Several historic buildings sustained damage when the quake hit.Buildings in Kalgoorlie-Boulder were damaged, Australia’s largest open-cut mine – the Super Pit – has been evacuated and a teenage receptionist was buried in rubble after an earthquake measuring 5.0 on the Richter scale hit this morning.
Geoscience Australia spokesman Chris Thompson said the quake hit at 8.17am, about two kilometres south-west of Kalgoorlie, in the Boulder area.
Mr Thompson said the 5.0 quake was the largest ever recorded in the Goldfields region.
“This is, by quite some way, the largest earthquake recorded since consistent records commenced in the early 1900s,” he said.
“This is a very large earthquake for a populated area in Australia.”
By comparison, the 1989 quake that killed 13 people in the NSW steel town of Newcastle measured 5.6.
Bricks litter the street after the quake hit.
The 1968 quake that destroyed the WA Wheatbelt town of Meckering measured 6.9.
Australia’s largest ever documented quake, which measured 7.2, struck in 1941 at Meeberrie, north-east of the WA holiday town of Kalbarri.
The Fire and Emergency Services Authority said two people from Boulder were treated for minor injuries at Kalgoorlie Hospital.
One of the injured two, a 19-year-old receptionist at Goldfields Physiotherapy Services, was knocked unconscious after the reception roof collapsed.
Physiotherapist Gavin Corica and client Dominic Power rushed to the young woman’s help after the men had sought refuge under a doorway in the century-old building.
“It sounded like a bulldozer was going through the front of the building,” Mr Corica said.
“The whole front reception caved in and it was pitch black. It was very hard to see anything because there was so much dust.”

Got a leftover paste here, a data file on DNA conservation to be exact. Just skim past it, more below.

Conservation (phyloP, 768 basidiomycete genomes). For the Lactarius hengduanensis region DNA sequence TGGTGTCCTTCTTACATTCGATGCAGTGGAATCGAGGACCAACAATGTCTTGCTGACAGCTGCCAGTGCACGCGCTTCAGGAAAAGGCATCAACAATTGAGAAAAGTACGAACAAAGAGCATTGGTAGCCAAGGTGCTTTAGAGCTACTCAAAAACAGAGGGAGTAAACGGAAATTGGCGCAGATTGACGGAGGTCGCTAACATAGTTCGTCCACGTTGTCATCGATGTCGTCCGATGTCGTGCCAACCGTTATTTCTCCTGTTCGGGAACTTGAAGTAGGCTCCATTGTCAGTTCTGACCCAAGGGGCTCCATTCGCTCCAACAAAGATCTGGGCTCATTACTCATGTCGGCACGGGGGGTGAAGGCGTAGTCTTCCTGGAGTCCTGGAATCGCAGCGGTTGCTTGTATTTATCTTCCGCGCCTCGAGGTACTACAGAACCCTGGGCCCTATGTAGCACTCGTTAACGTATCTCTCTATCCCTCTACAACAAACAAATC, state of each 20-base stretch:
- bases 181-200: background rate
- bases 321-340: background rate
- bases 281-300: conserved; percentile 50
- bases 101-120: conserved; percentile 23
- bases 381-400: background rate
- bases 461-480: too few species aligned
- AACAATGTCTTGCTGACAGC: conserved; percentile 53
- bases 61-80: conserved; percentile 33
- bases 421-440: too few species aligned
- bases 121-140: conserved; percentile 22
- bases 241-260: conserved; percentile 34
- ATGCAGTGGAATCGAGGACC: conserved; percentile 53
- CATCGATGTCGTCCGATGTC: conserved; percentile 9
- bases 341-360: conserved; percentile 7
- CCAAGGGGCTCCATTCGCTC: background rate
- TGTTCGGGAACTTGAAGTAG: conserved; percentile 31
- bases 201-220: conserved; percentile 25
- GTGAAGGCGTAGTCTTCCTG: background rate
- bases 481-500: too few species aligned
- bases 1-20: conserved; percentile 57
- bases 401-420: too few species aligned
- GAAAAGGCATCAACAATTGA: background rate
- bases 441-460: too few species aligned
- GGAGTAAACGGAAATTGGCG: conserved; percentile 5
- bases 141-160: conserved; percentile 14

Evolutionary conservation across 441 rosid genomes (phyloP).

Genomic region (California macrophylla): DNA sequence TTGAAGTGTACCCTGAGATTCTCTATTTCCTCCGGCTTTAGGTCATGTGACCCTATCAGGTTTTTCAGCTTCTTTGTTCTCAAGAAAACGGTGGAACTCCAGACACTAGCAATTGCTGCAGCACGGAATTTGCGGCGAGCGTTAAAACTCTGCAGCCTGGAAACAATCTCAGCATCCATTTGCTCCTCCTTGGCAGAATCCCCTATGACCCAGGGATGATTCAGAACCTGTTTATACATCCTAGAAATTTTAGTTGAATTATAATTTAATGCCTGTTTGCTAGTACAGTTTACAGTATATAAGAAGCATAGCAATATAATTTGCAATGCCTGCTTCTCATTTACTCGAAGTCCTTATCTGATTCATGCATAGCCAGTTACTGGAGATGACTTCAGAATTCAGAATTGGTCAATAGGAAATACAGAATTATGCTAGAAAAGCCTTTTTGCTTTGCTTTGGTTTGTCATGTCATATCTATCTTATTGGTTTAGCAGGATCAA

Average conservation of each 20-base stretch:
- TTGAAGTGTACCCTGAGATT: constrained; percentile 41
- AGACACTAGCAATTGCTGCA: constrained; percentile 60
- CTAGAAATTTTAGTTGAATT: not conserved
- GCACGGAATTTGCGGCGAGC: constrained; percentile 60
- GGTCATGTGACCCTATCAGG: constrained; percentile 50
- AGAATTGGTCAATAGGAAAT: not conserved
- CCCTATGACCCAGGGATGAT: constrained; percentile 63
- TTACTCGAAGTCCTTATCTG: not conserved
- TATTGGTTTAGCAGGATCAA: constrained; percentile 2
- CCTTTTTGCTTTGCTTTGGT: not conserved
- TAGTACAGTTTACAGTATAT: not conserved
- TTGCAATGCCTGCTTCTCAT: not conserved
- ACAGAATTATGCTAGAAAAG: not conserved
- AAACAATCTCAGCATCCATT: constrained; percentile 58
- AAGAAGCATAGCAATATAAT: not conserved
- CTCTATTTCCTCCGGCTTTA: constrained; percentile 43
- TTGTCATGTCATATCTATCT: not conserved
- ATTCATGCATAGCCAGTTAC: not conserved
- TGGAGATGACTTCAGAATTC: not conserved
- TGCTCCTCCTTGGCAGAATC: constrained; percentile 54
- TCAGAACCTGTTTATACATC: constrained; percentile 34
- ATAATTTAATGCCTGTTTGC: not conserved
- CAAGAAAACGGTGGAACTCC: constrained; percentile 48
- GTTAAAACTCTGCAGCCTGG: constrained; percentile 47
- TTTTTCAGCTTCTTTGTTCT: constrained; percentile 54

Mr Corica said the receptionist had tried to seek refuge beneath her desk, but only partially succeeded before being buried in rubble.
“We couldn’t see what we were doing for at least a minute,” he said.
“She took two minutes to respond.
“She was certainly knocked out – she was concussed when we pulled her out.”
Mr Corica said the receptionist had been discharged from Kalgoorlie Hospital without serious injury.
“We were lucky that there were no patients in the waiting area or they would have been killed,” he said.
A FESA spokeswoman said Goldfields locals should expect aftershocks and beware of falling debris.
Australian Workers Union national secretary Paul Howes said all mines in the area – including the massive Super Pit, Australia’s biggest open-cut mine – had been evacuated and closed pending a geological assessment.
No injuries had been reported on any mines, and all workers had been accounted for.
Broken windows at the local ABC radio station were reported, and a balcony collapsed at Boulder’s Golden Eagle Hotel.
Boulder Primary School received severe structural damage, including a ceiling collapse.
Students and teachers were evacuated to a safer part of the school but FESA said parents were welcome to collect their children and take them home.
Kalgoorlie Hospital patients and staff were evacuated for about half an hour after damage was sustained to walls.
Other schools including O’Connor Primary, North Kalgoorlie Primary, Kalgoorlie Primary and Kalgoorlie School of the Air received minor damage. FESA said students at those schools were unaffected and the schools remain open.
FESA confirmed the historic Rock Hotel was also among “five or six” older inns to have received damage in Boulder’s Burt and Lane streets.
Long-serving Kalgoorlie-Boulder mayor Ron Yuryevich, who has lived in the Goldfields all his life, said the quake was the worst he had experienced.
Mr Yuryevich confirmed Boulder’s Recreation Hotel and the Golden Eagle Hotel had suffered damage to their facades.
He said the “10-15 second” quake rocked the council’s administrative offices, causing some staff to evacuate and some to suffer shock.
“I was talking to the CEO at the council and it shook the hell out of that building and it caused great concern,” Mr Yurevich said.
Recreation Hotel cook Alli Brand said she was in the kitchen making breakfast for a patron in the front bar when the earthquake hit.
“The whole ground just shook,” she said.
“The quake just hit and the ground was like waves – not huge waves, but little ones.
“I was really frightened and thought ‘Oh no, we’re going to go under’.”
Ms Brand said that brick walls on the top floor of the century-old building crumbled.
“The top part of the hotel moved,” she said.
“It felt like the whole hotel was going to collapse.
“It was really loud and thunderous.”
Ms Brand said the hotel was evacuated, and there were no injuries.
Police have closed Burt, Moran, Piesse, Lionel, Lane and Hamilton streets to traffic.